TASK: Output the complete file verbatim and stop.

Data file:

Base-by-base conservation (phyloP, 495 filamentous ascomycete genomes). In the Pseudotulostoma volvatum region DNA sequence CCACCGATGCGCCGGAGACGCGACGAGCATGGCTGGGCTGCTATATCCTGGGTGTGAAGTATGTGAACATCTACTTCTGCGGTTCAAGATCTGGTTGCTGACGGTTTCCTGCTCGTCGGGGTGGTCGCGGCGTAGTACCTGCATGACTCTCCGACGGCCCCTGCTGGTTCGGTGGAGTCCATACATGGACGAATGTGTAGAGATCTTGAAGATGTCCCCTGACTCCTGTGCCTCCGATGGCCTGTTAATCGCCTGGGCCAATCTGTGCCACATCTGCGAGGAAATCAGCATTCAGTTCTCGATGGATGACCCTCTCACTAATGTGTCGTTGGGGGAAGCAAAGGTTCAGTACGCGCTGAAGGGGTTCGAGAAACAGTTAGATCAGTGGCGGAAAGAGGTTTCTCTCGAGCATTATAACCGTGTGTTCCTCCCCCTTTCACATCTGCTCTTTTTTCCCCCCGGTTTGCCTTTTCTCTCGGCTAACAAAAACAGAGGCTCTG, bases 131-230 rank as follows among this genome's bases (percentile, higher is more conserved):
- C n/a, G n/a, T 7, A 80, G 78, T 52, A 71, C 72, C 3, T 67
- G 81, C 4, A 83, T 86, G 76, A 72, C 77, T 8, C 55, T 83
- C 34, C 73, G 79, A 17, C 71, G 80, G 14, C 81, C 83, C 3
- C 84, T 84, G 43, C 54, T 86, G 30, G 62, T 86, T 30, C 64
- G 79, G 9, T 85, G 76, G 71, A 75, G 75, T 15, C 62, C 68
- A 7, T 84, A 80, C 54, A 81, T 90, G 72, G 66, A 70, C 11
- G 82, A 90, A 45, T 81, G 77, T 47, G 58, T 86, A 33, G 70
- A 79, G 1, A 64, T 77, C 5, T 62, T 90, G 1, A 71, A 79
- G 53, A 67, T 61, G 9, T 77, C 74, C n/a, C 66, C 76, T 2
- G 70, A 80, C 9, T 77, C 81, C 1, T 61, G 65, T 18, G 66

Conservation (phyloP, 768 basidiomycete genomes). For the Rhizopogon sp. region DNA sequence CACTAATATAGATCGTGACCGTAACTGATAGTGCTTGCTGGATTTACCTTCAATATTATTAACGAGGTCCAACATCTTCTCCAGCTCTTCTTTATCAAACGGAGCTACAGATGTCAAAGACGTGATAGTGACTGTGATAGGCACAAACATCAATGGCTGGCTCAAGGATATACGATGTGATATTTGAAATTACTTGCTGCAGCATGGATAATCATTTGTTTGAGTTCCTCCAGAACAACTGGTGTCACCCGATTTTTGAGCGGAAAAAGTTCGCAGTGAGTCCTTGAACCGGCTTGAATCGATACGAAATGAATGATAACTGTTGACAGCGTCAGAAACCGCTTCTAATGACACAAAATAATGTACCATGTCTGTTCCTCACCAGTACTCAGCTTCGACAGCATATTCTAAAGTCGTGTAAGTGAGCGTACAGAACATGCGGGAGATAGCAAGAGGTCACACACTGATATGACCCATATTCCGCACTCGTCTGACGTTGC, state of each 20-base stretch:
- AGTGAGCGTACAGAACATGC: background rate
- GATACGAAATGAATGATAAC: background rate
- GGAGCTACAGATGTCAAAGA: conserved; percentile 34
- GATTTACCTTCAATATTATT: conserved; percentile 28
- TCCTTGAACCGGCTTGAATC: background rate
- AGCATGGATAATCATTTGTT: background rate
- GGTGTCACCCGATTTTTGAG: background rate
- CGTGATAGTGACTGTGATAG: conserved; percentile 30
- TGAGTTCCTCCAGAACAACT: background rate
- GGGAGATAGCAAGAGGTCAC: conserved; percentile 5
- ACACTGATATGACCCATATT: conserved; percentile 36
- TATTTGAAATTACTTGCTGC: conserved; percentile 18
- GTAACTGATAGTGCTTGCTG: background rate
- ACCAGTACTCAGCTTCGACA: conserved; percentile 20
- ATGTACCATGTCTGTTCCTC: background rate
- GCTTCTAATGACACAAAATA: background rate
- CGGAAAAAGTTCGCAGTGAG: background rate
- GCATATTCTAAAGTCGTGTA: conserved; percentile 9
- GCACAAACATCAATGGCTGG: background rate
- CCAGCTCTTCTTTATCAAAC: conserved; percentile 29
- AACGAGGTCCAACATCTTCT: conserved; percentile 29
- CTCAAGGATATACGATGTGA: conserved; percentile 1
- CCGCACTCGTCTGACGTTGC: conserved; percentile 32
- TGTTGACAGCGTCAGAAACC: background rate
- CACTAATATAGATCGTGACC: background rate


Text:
Base-by-base conservation (phyloP, 495 filamentous ascomycete genomes). In the Pseudotulostoma volvatum region DNA sequence CCACCGATGCGCCGGAGACGCGACGAGCATGGCTGGGCTGCTATATCCTGGGTGTGAAGTATGTGAACATCTACTTCTGCGGTTCAAGATCTGGTTGCTGACGGTTTCCTGCTCGTCGGGGTGGTCGCGGCGTAGTACCTGCATGACTCTCCGACGGCCCCTGCTGGTTCGGTGGAGTCCATACATGGACGAATGTGTAGAGATCTTGAAGATGTCCCCTGACTCCTGTGCCTCCGATGGCCTGTTAATCGCCTGGGCCAATCTGTGCCACATCTGCGAGGAAATCAGCATTCAGTTCTCGATGGATGACCCTCTCACTAATGTGTCGTTGGGGGAAGCAAAGGTTCAGTACGCGCTGAAGGGGTTCGAGAAACAGTTAGATCAGTGGCGGAAAGAGGTTTCTCTCGAGCATTATAACCGTGTGTTCCTCCCCCTTTCACATCTGCTCTTTTTTCCCCCCGGTTTGCCTTTTCTCTCGGCTAACAAAAACAGAGGCTCTG, bases 131-230 rank as follows among this genome's bases (percentile, higher is more conserved):
- C n/a, G n/a, T 7, A 80, G 78, T 52, A 71, C 72, C 3, T 67
- G 81, C 4, A 83, T 86, G 76, A 72, C 77, T 8, C 55, T 83
- C 34, C 73, G 79, A 17, C 71, G 80, G 14, C 81, C 83, C 3
- C 84, T 84, G 43, C 54, T 86, G 30, G 62, T 86, T 30, C 64
- G 79, G 9, T 85, G 76, G 71, A 75, G 75, T 15, C 62, C 68
- A 7, T 84, A 80, C 54, A 81, T 90, G 72, G 66, A 70, C 11
- G 82, A 90, A 45, T 81, G 77, T 47, G 58, T 86, A 33, G 70
- A 79, G 1, A 64, T 77, C 5, T 62, T 90, G 1, A 71, A 79
- G 53, A 67, T 61, G 9, T 77, C 74, C n/a, C 66, C 76, T 2
- G 70, A 80, C 9, T 77, C 81, C 1, T 61, G 65, T 18, G 66

Conservation (phyloP, 768 basidiomycete genomes). For the Rhizopogon sp. region DNA sequence CACTAATATAGATCGTGACCGTAACTGATAGTGCTTGCTGGATTTACCTTCAATATTATTAACGAGGTCCAACATCTTCTCCAGCTCTTCTTTATCAAACGGAGCTACAGATGTCAAAGACGTGATAGTGACTGTGATAGGCACAAACATCAATGGCTGGCTCAAGGATATACGATGTGATATTTGAAATTACTTGCTGCAGCATGGATAATCATTTGTTTGAGTTCCTCCAGAACAACTGGTGTCACCCGATTTTTGAGCGGAAAAAGTTCGCAGTGAGTCCTTGAACCGGCTTGAATCGATACGAAATGAATGATAACTGTTGACAGCGTCAGAAACCGCTTCTAATGACACAAAATAATGTACCATGTCTGTTCCTCACCAGTACTCAGCTTCGACAGCATATTCTAAAGTCGTGTAAGTGAGCGTACAGAACATGCGGGAGATAGCAAGAGGTCACACACTGATATGACCCATATTCCGCACTCGTCTGACGTTGC, state of each 20-base stretch:
- AGTGAGCGTACAGAACATGC: background rate
- GATACGAAATGAATGATAAC: background rate
- GGAGCTACAGATGTCAAAGA: conserved; percentile 34
- GATTTACCTTCAATATTATT: conserved; percentile 28
- TCCTTGAACCGGCTTGAATC: background rate
- AGCATGGATAATCATTTGTT: background rate
- GGTGTCACCCGATTTTTGAG: background rate
- CGTGATAGTGACTGTGATAG: conserved; percentile 30
- TGAGTTCCTCCAGAACAACT: background rate
- GGGAGATAGCAAGAGGTCAC: conserved; percentile 5
- ACACTGATATGACCCATATT: conserved; percentile 36
- TATTTGAAATTACTTGCTGC: conserved; percentile 18
- GTAACTGATAGTGCTTGCTG: background rate
- ACCAGTACTCAGCTTCGACA: conserved; percentile 20
- ATGTACCATGTCTGTTCCTC: background rate
- GCTTCTAATGACACAAAATA: background rate
- CGGAAAAAGTTCGCAGTGAG: background rate
- GCATATTCTAAAGTCGTGTA: conserved; percentile 9
- GCACAAACATCAATGGCTGG: background rate
- CCAGCTCTTCTTTATCAAAC: conserved; percentile 29
- AACGAGGTCCAACATCTTCT: conserved; percentile 29
- CTCAAGGATATACGATGTGA: conserved; percentile 1
- CCGCACTCGTCTGACGTTGC: conserved; percentile 32
- TGTTGACAGCGTCAGAAACC: background rate
- CACTAATATAGATCGTGACC: background rate